2 tablespoons sunflower oil (I used canola oil)
1 ¼ teaspoons sea salt
Crackle Glaze (Topping)
1/2 teaspoon active dry yeast
100 grams lukewarm water
65 grams rice flour (I used a lot more, but didn't measure it, just kept whisking some in until I liked the texture)1 teaspoon sugar
1 teaspoon sunflower oil (I used canola oil)1/4 teaspoon sea salt

Day 1: Make the Poolish

Dissolve the yeast in the water, and let sit a few minutes to bloom. Whisk in the flour until smooth - if it is very thick, continue whisking in more water until it is the consistency of a thick batter. Cover with plastic wrap and let sit at room temperature for 24 hours; at this point it should be a bit bubbly.

Day 2: Baking Day

In a large bowl (or bowl of a stand mixer fitted with dough hook attachment), dissolve the yeast in the carrot juice and additional water, let sit a few minutes until it looks creamy (bloomed). Add the grated carrot, the lesser amount of bread flour, and the poolish to the bowl. Knead on low speed for 3 minutes. If the dough doesn't seem too sticky, then don't add any more of the flour; it will firm up as it is kneaded (plus you have more to add to it).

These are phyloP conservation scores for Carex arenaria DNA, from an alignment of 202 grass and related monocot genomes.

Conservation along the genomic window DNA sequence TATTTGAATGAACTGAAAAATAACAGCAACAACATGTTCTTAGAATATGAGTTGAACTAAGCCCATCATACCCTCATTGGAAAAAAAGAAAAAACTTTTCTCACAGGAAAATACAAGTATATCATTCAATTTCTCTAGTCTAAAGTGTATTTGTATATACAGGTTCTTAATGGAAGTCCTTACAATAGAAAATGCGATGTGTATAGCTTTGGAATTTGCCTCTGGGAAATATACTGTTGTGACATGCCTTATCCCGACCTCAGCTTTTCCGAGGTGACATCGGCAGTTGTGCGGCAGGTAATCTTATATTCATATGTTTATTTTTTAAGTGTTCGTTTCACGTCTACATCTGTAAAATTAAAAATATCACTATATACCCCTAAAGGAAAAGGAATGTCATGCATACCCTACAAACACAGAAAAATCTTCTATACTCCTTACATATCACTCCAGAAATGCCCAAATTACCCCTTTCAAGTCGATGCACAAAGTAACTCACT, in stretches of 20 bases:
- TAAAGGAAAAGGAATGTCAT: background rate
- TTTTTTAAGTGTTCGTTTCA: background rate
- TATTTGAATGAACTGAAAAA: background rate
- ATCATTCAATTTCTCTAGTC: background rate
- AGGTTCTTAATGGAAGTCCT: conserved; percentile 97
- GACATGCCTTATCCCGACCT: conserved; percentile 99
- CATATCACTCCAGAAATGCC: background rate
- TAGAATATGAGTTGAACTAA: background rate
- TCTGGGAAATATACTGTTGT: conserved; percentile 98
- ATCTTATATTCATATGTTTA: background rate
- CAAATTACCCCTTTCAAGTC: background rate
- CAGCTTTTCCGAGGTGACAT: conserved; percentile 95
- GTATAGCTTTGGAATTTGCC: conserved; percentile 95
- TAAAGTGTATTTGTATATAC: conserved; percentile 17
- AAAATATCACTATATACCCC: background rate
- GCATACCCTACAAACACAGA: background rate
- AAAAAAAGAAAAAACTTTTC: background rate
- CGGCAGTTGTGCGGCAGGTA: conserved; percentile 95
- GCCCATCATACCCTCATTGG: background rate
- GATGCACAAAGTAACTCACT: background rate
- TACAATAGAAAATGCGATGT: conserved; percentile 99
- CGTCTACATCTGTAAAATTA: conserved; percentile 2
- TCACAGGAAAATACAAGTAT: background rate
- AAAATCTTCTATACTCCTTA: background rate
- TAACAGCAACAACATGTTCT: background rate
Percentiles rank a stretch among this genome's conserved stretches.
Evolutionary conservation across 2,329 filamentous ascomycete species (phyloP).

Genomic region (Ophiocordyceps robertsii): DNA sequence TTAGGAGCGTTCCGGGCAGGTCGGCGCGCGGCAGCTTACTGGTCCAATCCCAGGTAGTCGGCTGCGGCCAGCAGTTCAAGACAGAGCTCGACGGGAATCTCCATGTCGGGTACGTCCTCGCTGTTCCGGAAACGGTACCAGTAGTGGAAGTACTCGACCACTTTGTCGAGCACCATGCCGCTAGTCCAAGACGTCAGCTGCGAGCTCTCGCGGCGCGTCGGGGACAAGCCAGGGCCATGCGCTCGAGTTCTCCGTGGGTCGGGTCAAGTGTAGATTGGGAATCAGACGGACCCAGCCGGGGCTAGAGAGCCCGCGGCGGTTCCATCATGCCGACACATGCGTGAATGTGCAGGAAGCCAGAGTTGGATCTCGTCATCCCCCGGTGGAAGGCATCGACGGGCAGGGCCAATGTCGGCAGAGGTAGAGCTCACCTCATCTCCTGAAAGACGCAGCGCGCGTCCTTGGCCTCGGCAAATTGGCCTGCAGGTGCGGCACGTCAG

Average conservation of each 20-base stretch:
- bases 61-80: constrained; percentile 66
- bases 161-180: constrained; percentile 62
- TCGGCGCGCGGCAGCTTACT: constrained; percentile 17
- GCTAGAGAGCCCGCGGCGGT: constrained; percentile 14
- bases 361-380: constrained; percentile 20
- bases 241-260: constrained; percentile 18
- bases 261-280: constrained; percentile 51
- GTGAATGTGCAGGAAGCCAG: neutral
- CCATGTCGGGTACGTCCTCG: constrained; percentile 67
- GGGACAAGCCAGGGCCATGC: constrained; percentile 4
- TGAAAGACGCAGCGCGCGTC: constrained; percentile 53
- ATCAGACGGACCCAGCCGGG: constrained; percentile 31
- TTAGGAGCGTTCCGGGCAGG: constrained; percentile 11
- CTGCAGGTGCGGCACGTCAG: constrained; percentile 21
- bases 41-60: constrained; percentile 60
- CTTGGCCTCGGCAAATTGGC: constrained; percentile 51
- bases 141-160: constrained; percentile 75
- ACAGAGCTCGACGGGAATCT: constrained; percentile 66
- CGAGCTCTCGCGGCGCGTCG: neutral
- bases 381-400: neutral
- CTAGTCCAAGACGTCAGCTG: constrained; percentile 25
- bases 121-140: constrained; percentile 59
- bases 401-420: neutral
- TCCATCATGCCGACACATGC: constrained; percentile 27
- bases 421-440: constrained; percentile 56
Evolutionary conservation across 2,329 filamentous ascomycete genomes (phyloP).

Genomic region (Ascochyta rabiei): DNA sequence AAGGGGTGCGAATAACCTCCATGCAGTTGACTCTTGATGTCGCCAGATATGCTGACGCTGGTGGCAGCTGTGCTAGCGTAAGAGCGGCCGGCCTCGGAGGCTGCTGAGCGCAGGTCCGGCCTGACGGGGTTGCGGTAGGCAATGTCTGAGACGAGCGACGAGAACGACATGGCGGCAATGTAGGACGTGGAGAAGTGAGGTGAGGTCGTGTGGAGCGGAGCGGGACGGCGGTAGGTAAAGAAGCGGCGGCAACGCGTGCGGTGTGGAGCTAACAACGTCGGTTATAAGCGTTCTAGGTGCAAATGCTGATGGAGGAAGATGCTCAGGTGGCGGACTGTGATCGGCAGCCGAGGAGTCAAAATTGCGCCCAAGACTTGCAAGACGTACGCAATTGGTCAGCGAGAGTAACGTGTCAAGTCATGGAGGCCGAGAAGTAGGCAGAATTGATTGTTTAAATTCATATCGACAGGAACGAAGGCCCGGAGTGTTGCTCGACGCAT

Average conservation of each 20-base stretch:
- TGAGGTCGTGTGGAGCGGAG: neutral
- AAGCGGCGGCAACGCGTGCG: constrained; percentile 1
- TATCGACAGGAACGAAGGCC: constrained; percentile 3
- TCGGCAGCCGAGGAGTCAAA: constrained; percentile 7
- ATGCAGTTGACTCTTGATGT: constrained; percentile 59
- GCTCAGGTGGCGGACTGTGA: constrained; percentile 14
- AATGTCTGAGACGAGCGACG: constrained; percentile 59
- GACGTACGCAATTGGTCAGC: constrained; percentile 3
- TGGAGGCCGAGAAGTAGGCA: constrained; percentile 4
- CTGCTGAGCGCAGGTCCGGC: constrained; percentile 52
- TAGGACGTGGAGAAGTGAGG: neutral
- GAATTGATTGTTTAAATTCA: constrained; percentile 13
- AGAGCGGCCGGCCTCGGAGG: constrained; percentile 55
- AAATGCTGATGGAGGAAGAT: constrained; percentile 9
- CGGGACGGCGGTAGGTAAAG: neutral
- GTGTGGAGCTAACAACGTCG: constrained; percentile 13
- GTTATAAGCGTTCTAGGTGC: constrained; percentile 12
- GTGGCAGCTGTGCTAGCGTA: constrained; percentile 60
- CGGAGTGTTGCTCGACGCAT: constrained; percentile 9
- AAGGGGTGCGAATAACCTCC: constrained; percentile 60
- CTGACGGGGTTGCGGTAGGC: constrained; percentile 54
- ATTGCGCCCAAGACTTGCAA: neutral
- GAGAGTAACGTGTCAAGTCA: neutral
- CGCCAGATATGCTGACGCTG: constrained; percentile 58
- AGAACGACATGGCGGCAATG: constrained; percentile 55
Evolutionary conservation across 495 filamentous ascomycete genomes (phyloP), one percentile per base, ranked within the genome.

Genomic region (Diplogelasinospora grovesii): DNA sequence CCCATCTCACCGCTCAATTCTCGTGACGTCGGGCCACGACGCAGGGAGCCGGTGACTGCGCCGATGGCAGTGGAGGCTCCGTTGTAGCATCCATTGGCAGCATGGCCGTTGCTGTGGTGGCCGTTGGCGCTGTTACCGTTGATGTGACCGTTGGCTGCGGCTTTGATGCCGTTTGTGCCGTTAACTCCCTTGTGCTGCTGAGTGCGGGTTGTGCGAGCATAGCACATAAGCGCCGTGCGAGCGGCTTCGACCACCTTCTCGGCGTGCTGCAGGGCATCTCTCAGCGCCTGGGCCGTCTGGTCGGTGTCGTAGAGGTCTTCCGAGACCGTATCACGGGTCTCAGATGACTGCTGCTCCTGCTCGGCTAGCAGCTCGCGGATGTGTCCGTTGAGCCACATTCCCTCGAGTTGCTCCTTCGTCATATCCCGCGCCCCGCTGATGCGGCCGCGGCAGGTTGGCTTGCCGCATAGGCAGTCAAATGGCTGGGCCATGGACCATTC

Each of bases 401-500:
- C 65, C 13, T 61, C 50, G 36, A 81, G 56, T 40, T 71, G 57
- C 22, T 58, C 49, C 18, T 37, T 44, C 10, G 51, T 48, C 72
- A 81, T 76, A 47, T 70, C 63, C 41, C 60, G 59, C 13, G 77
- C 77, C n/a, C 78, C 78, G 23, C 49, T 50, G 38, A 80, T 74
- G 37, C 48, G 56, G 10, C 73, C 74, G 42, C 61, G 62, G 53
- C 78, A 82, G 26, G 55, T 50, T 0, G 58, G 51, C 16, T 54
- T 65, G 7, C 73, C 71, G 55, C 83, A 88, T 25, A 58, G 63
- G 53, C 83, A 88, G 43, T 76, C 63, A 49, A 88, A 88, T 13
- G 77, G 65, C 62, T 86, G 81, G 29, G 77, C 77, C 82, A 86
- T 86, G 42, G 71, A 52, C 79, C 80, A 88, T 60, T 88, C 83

Add the oil to the bowl and knead for another 8 minutes. Add the salt, increase the speed, and knead until elastic, about 7 more minutes. At this point, the dough will not be sticky any longer. Use the extra flour, a tiny bit at a time, to remedy the dough if it is as you knead. Add the toasted seeds, and gently mix in.

Place the dough into a large, lightly oiled bowl or container and cover. Let sit for 60-90 minutes, knocking the dough back halfway through. To knock the dough back, remove it from the bowl and set it on a work surface. Use your hands to knock the air out of it. Fold the edges towards the center to form a cushion. Replace in the container, seam side down.

Day 2, later: Making the Crackle Glaze (Topping)
While the dough is rising, dissolve the yeast in the water in a medium bowl. Whisk in the remaining ingredients. It should be spreadable, but not runny, (which might mean whisking in more rice flour as I did). Cover with plastic wrap and allow to sit for at least 30 minutes before using.

Day 2, even later: Shaping and Baking
Turn the dough out onto a lightly floured work surface and divide into 2 equal parts. Form the portions into two round balls, and cover them with a clean tea towel. Let rest for 10 minutes.

After the rest, shape each circle of dough into an oblong loaf, by gently pressing ball down into a circle and then tucking/rolling into shape. Set loaves, seam side down, onto a lightly floured bread peel or thin cutting board. Glaze the loaves generously with the crackling glaze (you'll have a lot of leftover glaze), and leave to rise at room temperature for 60-75 minutes, or until the dough has doubled in size and the surface is crackled.